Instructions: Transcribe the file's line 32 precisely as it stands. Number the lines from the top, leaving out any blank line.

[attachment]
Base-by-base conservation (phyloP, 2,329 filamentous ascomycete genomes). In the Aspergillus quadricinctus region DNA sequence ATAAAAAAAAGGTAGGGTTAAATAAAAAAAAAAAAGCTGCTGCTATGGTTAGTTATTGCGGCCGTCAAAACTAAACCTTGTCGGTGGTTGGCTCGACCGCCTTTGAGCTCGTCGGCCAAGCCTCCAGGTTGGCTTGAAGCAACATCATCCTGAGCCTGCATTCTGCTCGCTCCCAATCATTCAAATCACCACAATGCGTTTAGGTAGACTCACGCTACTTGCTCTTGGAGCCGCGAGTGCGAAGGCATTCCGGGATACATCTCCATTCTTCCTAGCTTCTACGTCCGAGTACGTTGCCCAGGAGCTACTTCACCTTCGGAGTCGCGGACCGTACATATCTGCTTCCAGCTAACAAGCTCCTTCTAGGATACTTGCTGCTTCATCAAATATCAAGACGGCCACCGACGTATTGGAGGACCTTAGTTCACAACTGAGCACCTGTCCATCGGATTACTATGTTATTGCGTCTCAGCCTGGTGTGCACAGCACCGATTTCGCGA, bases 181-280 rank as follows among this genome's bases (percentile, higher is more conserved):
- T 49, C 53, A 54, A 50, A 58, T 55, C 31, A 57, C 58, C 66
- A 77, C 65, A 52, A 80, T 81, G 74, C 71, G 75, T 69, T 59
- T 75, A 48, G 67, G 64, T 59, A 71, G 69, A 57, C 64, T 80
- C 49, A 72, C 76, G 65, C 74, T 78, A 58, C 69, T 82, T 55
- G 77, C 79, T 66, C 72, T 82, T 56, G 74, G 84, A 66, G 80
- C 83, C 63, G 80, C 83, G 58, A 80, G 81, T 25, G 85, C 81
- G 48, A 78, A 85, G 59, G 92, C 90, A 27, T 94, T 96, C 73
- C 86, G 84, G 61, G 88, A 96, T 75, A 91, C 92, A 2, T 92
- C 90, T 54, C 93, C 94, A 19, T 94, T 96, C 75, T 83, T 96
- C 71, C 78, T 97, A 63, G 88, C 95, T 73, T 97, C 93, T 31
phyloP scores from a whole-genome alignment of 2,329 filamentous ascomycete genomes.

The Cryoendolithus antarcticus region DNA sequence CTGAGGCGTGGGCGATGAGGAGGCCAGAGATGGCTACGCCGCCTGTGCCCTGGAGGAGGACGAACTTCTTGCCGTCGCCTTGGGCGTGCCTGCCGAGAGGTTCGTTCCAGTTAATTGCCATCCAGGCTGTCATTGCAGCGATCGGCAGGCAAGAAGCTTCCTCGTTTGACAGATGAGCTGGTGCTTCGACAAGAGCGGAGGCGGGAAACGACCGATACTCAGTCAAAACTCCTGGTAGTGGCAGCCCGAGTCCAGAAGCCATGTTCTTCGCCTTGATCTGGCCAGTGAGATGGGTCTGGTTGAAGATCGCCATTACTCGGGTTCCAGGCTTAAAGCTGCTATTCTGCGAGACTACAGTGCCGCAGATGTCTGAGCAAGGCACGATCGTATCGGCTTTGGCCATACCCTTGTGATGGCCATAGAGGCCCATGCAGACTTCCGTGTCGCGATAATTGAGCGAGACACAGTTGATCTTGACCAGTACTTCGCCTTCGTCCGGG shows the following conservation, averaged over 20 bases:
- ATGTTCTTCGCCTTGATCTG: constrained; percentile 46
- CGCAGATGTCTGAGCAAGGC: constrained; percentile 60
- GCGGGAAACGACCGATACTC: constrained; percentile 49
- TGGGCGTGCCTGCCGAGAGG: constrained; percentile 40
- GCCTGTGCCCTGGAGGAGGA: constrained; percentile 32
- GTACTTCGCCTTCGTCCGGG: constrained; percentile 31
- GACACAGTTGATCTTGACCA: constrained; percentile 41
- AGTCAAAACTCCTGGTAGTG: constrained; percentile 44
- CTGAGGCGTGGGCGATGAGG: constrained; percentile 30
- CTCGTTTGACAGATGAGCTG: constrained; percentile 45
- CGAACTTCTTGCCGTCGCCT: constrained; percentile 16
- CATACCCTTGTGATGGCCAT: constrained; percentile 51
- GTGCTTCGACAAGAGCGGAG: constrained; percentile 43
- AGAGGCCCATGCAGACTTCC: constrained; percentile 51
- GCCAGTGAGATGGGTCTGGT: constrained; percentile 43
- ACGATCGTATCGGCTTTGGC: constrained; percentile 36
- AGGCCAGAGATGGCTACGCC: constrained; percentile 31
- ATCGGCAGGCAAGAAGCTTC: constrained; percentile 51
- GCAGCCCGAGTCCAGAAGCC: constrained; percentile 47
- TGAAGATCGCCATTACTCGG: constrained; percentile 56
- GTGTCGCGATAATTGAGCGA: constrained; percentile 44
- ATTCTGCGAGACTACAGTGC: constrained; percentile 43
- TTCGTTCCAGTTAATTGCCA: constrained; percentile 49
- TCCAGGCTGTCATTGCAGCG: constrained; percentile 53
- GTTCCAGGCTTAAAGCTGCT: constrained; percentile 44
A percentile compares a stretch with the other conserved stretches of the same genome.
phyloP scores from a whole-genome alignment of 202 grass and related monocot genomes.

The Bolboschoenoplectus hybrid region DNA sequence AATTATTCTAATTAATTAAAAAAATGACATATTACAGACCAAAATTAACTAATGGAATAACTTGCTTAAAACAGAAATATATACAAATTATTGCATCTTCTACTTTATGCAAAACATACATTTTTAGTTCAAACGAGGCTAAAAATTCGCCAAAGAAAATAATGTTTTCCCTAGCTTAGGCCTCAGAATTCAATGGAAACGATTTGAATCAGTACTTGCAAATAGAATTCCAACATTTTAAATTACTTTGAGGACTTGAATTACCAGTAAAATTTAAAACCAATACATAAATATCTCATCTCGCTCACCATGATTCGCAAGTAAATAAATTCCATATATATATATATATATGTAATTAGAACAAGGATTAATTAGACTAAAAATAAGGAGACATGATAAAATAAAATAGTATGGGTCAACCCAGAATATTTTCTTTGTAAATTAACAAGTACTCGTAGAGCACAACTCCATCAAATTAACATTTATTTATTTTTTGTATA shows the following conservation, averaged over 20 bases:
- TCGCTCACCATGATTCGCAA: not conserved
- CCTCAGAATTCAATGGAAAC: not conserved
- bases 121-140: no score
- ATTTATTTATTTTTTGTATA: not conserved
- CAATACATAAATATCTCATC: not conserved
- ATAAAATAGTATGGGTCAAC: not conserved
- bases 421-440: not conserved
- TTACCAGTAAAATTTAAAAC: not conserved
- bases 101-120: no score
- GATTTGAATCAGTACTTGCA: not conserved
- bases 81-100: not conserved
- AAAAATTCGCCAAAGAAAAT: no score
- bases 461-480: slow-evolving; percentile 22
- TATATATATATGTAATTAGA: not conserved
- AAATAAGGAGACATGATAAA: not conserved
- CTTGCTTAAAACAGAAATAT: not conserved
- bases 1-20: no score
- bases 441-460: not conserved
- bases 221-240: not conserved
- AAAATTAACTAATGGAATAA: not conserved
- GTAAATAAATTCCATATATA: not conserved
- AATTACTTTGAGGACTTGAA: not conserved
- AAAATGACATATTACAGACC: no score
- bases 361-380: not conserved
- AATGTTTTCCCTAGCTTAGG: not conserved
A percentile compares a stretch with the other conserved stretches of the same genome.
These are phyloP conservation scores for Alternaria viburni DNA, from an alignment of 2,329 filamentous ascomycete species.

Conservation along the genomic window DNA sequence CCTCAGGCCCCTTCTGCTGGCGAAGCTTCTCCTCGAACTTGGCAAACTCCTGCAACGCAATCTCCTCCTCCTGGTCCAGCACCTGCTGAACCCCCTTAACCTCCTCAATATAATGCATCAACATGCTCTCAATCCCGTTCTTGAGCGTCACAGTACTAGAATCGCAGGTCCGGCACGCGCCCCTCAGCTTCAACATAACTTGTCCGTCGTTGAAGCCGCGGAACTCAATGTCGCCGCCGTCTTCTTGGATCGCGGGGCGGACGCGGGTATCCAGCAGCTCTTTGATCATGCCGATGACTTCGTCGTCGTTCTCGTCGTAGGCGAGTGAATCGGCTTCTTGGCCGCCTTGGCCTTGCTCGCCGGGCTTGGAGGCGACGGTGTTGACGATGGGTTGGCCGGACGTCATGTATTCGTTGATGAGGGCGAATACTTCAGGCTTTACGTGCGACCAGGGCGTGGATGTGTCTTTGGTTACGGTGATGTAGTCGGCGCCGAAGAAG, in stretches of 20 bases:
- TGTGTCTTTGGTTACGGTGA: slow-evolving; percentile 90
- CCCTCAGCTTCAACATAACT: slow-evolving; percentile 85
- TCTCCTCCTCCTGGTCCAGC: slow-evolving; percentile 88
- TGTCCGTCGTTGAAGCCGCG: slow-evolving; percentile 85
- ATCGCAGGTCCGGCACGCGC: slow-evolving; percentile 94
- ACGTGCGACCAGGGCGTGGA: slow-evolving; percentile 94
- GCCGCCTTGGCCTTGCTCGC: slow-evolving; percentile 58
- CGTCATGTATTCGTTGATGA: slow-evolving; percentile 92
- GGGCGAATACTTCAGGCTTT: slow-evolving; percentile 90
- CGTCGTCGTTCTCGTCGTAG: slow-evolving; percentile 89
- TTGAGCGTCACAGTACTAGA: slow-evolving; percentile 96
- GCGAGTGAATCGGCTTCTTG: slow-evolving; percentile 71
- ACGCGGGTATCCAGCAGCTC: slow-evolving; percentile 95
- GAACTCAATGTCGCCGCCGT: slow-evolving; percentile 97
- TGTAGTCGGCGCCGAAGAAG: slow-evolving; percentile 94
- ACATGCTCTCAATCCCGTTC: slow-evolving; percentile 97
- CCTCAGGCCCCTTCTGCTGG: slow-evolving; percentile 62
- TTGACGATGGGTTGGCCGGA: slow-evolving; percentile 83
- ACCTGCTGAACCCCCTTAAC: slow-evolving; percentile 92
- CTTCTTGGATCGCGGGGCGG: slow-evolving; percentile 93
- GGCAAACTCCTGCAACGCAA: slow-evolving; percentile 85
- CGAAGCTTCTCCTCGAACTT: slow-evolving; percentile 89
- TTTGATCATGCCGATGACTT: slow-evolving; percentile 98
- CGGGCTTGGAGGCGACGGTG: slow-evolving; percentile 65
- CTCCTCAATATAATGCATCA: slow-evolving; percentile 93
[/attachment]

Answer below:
- GCAGCCCGAGTCCAGAAGCC: constrained; percentile 47